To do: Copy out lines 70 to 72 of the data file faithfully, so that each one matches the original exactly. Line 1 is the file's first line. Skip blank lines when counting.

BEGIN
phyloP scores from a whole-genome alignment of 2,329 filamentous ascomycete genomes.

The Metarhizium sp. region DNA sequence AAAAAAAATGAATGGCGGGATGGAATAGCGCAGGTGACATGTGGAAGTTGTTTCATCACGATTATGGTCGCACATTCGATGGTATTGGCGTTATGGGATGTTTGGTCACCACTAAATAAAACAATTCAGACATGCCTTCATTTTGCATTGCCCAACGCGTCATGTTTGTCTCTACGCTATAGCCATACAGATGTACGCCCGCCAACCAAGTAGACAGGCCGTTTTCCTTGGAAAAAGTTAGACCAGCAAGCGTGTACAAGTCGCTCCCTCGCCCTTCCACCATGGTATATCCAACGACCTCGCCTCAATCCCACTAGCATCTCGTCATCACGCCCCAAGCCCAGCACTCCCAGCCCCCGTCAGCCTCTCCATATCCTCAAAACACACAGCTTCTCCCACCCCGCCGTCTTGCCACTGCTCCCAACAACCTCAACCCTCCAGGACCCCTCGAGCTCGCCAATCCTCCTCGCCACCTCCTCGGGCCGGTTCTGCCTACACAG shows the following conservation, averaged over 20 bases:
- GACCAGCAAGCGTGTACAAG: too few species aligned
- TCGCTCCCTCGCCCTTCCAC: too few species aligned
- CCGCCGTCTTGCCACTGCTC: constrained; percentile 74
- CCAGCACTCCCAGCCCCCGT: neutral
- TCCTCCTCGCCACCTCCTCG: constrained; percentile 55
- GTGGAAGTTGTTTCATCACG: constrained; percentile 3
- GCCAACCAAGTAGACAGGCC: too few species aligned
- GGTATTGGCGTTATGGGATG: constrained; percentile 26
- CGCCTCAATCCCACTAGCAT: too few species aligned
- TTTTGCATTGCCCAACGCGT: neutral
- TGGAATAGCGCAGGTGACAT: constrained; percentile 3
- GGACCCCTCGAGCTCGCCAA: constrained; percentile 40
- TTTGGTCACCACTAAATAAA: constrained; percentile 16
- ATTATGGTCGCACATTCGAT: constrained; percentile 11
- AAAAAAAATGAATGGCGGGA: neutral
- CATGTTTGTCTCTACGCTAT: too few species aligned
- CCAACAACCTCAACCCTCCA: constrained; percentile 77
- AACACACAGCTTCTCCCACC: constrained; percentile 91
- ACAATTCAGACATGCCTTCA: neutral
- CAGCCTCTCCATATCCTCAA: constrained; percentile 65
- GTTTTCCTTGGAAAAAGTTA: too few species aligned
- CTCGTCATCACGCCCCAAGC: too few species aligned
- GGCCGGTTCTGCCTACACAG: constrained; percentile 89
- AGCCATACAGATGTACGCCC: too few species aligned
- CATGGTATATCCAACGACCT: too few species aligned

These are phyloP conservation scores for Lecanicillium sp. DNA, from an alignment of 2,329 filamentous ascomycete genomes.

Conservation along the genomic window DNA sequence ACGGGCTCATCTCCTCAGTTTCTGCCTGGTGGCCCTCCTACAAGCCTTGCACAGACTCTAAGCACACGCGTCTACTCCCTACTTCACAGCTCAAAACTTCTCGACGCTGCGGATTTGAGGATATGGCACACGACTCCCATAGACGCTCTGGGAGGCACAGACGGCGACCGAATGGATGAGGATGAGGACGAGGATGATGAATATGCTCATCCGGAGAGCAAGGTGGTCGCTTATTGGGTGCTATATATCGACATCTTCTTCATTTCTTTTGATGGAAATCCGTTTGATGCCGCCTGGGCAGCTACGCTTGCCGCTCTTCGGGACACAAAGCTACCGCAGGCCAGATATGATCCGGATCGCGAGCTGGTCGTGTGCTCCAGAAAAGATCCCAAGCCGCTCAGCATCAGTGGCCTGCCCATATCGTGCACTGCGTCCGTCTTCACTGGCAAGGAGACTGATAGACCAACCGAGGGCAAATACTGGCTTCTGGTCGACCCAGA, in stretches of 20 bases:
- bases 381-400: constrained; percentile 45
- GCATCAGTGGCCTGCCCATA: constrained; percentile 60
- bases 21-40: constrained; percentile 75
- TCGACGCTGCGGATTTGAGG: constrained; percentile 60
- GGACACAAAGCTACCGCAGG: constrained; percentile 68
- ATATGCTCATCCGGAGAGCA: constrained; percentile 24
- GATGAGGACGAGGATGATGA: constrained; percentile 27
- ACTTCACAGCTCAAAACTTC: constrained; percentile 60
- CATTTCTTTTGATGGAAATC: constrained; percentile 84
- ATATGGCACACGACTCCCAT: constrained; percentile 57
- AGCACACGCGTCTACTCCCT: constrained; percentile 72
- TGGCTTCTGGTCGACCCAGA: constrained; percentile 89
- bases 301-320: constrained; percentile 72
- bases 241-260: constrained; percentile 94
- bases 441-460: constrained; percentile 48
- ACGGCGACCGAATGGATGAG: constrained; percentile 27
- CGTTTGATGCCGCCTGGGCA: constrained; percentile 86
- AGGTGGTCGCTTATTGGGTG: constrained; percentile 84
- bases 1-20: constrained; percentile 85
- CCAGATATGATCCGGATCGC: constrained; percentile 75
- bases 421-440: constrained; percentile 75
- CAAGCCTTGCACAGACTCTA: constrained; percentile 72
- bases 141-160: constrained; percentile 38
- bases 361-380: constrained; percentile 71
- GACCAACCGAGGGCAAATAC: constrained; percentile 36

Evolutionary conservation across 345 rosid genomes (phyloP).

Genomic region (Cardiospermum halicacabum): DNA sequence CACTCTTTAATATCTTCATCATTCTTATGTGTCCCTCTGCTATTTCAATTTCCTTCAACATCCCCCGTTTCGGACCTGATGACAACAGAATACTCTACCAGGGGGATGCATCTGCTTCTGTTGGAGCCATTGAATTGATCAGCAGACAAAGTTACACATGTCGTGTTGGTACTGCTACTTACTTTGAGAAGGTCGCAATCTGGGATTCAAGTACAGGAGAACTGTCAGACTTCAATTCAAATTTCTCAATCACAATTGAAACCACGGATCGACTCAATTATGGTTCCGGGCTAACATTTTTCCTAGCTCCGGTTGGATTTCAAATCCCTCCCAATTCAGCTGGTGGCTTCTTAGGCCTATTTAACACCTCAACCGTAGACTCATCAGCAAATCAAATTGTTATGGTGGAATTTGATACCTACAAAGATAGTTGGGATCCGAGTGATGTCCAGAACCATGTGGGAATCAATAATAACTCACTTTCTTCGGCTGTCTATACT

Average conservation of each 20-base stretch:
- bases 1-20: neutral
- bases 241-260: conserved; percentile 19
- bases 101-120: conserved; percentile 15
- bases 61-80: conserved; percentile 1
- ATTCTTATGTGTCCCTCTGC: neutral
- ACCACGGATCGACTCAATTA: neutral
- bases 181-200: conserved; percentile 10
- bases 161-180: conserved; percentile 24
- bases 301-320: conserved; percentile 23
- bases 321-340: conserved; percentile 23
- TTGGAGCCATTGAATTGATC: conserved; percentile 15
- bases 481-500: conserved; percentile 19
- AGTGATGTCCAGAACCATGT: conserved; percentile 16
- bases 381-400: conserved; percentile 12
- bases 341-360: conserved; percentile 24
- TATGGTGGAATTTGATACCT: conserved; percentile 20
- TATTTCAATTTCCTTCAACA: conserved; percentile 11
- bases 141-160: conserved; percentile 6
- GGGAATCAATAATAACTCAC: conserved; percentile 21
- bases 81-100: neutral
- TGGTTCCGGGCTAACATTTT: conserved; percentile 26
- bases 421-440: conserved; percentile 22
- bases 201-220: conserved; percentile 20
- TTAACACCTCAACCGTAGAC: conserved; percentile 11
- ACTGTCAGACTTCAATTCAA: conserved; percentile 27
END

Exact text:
- AGTGATGTCCAGAACCATGT: conserved; percentile 16
- bases 381-400: conserved; percentile 12
- bases 341-360: conserved; percentile 24